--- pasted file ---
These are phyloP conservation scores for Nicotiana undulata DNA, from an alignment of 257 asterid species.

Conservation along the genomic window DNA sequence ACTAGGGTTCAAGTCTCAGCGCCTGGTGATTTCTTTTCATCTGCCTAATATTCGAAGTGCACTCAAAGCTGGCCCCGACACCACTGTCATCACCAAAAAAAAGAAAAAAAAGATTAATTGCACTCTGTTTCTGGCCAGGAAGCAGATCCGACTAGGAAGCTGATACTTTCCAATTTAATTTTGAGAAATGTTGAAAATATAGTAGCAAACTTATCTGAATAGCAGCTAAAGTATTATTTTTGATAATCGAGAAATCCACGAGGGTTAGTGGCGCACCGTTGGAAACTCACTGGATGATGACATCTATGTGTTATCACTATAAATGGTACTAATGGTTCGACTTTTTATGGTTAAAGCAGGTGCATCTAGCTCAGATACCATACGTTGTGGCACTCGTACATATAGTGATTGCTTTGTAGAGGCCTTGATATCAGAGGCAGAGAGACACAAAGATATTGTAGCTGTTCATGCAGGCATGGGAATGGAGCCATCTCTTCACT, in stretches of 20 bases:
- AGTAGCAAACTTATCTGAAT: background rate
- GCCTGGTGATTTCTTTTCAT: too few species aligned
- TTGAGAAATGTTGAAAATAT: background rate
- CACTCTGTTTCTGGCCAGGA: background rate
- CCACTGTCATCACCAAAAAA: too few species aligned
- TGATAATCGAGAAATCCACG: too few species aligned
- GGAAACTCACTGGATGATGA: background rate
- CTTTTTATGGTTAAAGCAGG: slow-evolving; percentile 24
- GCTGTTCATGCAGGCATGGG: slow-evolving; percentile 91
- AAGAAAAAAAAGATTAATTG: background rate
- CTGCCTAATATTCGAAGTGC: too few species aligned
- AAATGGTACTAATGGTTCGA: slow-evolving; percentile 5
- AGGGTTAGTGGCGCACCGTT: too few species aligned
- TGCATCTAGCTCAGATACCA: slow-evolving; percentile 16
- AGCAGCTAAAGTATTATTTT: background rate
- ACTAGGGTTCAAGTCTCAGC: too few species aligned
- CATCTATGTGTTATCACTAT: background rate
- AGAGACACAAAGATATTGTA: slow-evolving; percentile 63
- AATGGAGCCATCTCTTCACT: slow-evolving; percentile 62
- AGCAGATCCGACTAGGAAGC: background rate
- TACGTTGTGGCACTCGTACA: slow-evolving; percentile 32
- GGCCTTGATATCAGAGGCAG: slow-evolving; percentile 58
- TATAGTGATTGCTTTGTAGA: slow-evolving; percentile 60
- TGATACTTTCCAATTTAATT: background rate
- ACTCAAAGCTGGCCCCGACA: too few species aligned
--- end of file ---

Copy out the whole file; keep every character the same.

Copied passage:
These are phyloP conservation scores for Nicotiana undulata DNA, from an alignment of 257 asterid species.

Conservation along the genomic window DNA sequence ACTAGGGTTCAAGTCTCAGCGCCTGGTGATTTCTTTTCATCTGCCTAATATTCGAAGTGCACTCAAAGCTGGCCCCGACACCACTGTCATCACCAAAAAAAAGAAAAAAAAGATTAATTGCACTCTGTTTCTGGCCAGGAAGCAGATCCGACTAGGAAGCTGATACTTTCCAATTTAATTTTGAGAAATGTTGAAAATATAGTAGCAAACTTATCTGAATAGCAGCTAAAGTATTATTTTTGATAATCGAGAAATCCACGAGGGTTAGTGGCGCACCGTTGGAAACTCACTGGATGATGACATCTATGTGTTATCACTATAAATGGTACTAATGGTTCGACTTTTTATGGTTAAAGCAGGTGCATCTAGCTCAGATACCATACGTTGTGGCACTCGTACATATAGTGATTGCTTTGTAGAGGCCTTGATATCAGAGGCAGAGAGACACAAAGATATTGTAGCTGTTCATGCAGGCATGGGAATGGAGCCATCTCTTCACT, in stretches of 20 bases:
- AGTAGCAAACTTATCTGAAT: background rate
- GCCTGGTGATTTCTTTTCAT: too few species aligned
- TTGAGAAATGTTGAAAATAT: background rate
- CACTCTGTTTCTGGCCAGGA: background rate
- CCACTGTCATCACCAAAAAA: too few species aligned
- TGATAATCGAGAAATCCACG: too few species aligned
- GGAAACTCACTGGATGATGA: background rate
- CTTTTTATGGTTAAAGCAGG: slow-evolving; percentile 24
- GCTGTTCATGCAGGCATGGG: slow-evolving; percentile 91
- AAGAAAAAAAAGATTAATTG: background rate
- CTGCCTAATATTCGAAGTGC: too few species aligned
- AAATGGTACTAATGGTTCGA: slow-evolving; percentile 5
- AGGGTTAGTGGCGCACCGTT: too few species aligned
- TGCATCTAGCTCAGATACCA: slow-evolving; percentile 16
- AGCAGCTAAAGTATTATTTT: background rate
- ACTAGGGTTCAAGTCTCAGC: too few species aligned
- CATCTATGTGTTATCACTAT: background rate
- AGAGACACAAAGATATTGTA: slow-evolving; percentile 63
- AATGGAGCCATCTCTTCACT: slow-evolving; percentile 62
- AGCAGATCCGACTAGGAAGC: background rate
- TACGTTGTGGCACTCGTACA: slow-evolving; percentile 32
- GGCCTTGATATCAGAGGCAG: slow-evolving; percentile 58
- TATAGTGATTGCTTTGTAGA: slow-evolving; percentile 60
- TGATACTTTCCAATTTAATT: background rate
- ACTCAAAGCTGGCCCCGACA: too few species aligned